You might think stairways are just about getting from one floor to another. But they can be so much more. Apart from being architectural features, staircases can provide space for storage, display, reading niches, secret hideouts and more. The following examples from around the world will have you stepping up your staircase game. (Note: Some of the stairways would need adjustments to meet U.S. building codes.)
1. To help make a compact Cape Cod getaway more airy and clutter-free, and to add something that would make up for the lack of a mudroom, architect Chris Brown opened a walled-in staircase to create some breathing room and bring in natural light from the floor above.
Plywood boxes with MDF-fronted drawers beneath the stairs take full advantage of the space and create storage for shoes and other mudroom essentials. The column facing the kitchen has carved cubbies for a coffee machine, microwave and compact wine cooler and a display shelf.
Brown says taking advantage of under-stair space for storage like this works especially well when the staircase is against an exterior wall of a home. “In this case, an open stair would not have been visually interesting because there is nothing to see past the stair,” he says.
He’s designed similar stair storage to hold vacuums, folding chairs and home gym weights.
2. In this children’s bedroom, a staircase of rift-cut white oak with resin panels leads from a play area to a sleeping loft. A bookcase door beneath the stairs opens to reveal a hidden path to a lower-level play area. The remaining space stores toys, and there’s also a pullout laundry hamper.
“There is always some usable floor area below enclosed staircases which can be used for storage, whether it is through built-in cabinetry, as in this stair, or via a partial walk-in closet tucked beneath,” says architect Tom Carrubba.
3. “In New York, our small apartments often require us to get creative with space,” says architect Sarah Zames.
To connect a kitchen to a loft above, she designed a unit inspired by ship ladder stairs to minimize the amount of floor space used. A series of walnut-veneered stacked boxes displays books and mementos.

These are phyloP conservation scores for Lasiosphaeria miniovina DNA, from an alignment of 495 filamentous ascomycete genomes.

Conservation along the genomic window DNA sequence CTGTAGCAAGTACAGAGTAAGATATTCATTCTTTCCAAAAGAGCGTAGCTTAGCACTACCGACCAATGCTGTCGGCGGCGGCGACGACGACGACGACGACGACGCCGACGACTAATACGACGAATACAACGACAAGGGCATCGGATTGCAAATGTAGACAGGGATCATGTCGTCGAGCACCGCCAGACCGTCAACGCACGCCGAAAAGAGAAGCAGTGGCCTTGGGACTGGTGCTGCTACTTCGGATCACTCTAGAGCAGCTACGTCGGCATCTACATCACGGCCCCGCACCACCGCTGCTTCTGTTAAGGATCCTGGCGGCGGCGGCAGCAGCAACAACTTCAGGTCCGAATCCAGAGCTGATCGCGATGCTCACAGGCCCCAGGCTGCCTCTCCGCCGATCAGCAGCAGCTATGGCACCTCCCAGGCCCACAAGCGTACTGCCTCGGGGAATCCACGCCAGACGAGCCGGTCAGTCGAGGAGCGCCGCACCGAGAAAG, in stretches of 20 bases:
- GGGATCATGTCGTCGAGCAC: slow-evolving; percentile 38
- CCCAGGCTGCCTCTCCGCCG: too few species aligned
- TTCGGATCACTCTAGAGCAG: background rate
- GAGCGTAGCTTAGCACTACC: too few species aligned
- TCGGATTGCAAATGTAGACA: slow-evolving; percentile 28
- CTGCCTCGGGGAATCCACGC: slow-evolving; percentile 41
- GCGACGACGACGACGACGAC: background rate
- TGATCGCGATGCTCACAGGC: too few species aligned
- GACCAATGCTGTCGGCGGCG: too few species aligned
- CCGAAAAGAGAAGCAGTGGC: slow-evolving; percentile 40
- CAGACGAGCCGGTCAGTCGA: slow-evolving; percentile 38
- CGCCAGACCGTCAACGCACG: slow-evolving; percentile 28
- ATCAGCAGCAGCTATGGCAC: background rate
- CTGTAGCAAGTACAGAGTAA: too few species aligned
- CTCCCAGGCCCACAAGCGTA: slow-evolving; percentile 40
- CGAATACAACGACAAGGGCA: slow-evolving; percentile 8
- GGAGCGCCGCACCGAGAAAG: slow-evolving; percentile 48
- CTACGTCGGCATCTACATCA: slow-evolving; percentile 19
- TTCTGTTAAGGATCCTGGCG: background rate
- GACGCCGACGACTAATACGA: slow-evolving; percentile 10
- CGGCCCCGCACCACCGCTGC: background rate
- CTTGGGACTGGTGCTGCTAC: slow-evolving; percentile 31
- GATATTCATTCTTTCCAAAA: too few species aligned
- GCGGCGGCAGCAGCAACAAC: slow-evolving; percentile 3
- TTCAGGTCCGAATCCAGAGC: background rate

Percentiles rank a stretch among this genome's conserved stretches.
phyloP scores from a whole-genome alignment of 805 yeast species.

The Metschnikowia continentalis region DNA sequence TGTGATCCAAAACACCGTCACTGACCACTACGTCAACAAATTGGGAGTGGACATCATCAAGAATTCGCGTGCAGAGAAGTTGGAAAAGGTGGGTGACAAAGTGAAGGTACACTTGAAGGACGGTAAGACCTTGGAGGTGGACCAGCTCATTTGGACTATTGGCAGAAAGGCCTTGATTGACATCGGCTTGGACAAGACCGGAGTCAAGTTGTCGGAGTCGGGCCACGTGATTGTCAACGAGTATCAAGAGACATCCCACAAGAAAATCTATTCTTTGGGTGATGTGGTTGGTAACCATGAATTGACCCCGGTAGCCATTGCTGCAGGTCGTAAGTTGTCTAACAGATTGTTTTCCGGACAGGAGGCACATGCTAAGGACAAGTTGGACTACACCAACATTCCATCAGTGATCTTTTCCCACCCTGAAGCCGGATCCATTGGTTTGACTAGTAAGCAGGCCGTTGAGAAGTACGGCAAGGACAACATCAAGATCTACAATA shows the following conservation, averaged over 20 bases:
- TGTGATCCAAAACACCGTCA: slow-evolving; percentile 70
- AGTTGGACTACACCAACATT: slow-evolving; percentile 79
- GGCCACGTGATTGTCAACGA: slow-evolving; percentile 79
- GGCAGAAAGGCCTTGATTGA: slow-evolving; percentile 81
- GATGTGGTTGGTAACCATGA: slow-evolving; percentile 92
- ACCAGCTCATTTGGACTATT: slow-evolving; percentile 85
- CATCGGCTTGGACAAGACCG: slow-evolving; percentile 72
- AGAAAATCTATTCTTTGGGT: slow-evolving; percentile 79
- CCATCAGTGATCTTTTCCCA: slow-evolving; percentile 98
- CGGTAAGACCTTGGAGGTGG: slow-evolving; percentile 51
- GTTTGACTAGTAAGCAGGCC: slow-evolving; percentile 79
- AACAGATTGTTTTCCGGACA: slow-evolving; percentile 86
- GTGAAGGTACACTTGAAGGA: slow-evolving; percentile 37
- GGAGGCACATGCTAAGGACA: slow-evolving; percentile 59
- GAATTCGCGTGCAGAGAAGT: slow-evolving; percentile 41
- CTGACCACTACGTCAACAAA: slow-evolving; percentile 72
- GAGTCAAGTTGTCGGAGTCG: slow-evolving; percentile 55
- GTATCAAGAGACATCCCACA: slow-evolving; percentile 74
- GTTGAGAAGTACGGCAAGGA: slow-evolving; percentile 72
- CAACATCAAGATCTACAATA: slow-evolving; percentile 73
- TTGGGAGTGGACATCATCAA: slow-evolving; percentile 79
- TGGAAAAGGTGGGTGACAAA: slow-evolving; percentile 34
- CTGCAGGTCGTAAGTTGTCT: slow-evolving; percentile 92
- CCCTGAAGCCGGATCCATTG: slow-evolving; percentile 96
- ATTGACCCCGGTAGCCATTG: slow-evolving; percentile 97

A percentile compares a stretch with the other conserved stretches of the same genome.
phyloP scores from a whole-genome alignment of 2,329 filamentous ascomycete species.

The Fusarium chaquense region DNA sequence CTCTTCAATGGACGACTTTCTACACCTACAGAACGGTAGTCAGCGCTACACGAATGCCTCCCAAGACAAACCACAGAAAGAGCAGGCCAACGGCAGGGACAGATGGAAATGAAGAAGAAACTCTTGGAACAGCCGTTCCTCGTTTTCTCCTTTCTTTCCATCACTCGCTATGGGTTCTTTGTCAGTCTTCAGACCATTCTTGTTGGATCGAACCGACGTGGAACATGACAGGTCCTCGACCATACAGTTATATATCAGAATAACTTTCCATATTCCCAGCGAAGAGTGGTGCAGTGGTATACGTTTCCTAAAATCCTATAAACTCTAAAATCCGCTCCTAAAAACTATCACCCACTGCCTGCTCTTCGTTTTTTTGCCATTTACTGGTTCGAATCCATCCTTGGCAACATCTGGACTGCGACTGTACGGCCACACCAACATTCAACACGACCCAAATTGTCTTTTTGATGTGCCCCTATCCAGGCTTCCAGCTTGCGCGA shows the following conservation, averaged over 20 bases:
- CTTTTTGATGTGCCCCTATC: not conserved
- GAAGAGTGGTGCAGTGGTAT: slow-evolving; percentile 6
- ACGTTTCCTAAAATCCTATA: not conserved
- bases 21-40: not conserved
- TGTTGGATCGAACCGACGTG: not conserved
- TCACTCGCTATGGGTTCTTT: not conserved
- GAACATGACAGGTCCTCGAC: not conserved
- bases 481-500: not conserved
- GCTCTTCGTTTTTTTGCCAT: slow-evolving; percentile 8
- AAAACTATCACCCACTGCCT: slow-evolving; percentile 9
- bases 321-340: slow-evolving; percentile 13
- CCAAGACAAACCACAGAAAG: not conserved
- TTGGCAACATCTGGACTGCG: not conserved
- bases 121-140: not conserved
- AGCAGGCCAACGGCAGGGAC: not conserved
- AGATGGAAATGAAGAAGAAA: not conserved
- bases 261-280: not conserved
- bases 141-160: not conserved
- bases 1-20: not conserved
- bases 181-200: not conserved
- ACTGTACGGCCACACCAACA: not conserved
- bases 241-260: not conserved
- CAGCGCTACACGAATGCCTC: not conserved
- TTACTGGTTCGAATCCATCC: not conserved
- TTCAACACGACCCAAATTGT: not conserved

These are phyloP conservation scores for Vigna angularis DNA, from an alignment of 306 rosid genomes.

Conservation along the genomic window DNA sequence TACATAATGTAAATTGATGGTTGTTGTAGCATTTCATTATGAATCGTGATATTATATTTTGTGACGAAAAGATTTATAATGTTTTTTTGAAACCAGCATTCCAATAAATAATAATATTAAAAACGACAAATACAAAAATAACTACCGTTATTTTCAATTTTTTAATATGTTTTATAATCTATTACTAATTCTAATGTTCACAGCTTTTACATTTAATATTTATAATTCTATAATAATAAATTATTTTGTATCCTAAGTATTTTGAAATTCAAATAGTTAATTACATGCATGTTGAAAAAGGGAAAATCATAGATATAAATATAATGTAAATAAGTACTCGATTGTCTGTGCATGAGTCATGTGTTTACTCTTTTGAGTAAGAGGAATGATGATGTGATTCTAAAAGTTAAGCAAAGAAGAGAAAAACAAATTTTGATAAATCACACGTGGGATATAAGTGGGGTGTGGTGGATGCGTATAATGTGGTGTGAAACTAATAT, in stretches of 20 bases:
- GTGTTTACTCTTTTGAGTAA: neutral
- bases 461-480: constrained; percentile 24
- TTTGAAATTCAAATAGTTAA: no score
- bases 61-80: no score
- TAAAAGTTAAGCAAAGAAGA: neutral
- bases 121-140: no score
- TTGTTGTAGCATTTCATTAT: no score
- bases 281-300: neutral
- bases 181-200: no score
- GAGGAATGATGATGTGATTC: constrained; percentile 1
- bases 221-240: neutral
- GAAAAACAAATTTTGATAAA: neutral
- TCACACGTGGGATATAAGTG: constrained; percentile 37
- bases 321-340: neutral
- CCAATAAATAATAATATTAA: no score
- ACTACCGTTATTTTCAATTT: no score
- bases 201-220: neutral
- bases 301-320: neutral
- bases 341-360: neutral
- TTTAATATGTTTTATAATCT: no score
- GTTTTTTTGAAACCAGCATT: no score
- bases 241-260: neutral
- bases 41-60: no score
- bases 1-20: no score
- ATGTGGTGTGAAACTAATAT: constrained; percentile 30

4. Homeowner and designer Nicola O’Mara built a wall-to-wall bookcase for storage and to add a colourful feature to the staircase in her English cottage.
For further visual impact, she painted the treads in Farrow & Ball’s Railings paint.
5. A reading nook in a playroom of this Los Angeles home takes full advantage of under-stair space. The bookshelves beneath the seat pull out like a drawer to reveal more storage. The small door to the left opens to a hideout for the kids. The door to the right leads to a powder room.
6. In France, this staircase begins as a cushioned bench beneath a platform that features display space for sculptures and artwork.
7. What can’t this staircase do? Also in France, this design features a work area, plenty of storage and display space, and what appears to be a sleeping nook with a blanket. Perhaps for a dog? We say, “Oui, s’il vous plait!”
8. A cabinet door opens to reveal deep storage drawers in this New York home.
9. In Burlington, Vermont, a small bench at the bottom of this staircase makes for a good spot to put on shoes. Shelves on the other side store books and display objects.
10. This nautical-inspired staircase with storage cubbies and drawers connects a bedroom to a loft above. (The loft has a code-compliant staircase, so this secondary version didn’t need to meet building regulations.)
11. An elegant staircase in Melbourne, Australia, features a corner seat and a bottom tread that extends to form a spot in front of a roaring fireplace.
12. Talk about double duty. A concrete ramp next to this staircase provides a sliding exit. You could also use it to push strollers and carts up and down.
13. An artistic French staircase blurs the lines between steps and book storage.
14. In this London penthouse apartment, the staircase cantilevers off a large cabinet unit that features a snug little reading spot below.
15. A steel landing in this Austin, Texas, home turns into a bench with book storage below.
16. One of the stair steps in this New York saltbox home turns into a bench and bookcase.
17. Multiple wooden landing pads extend to create display and seating space in this French home, showing that a simple staircase can be about so much more than ups and downs.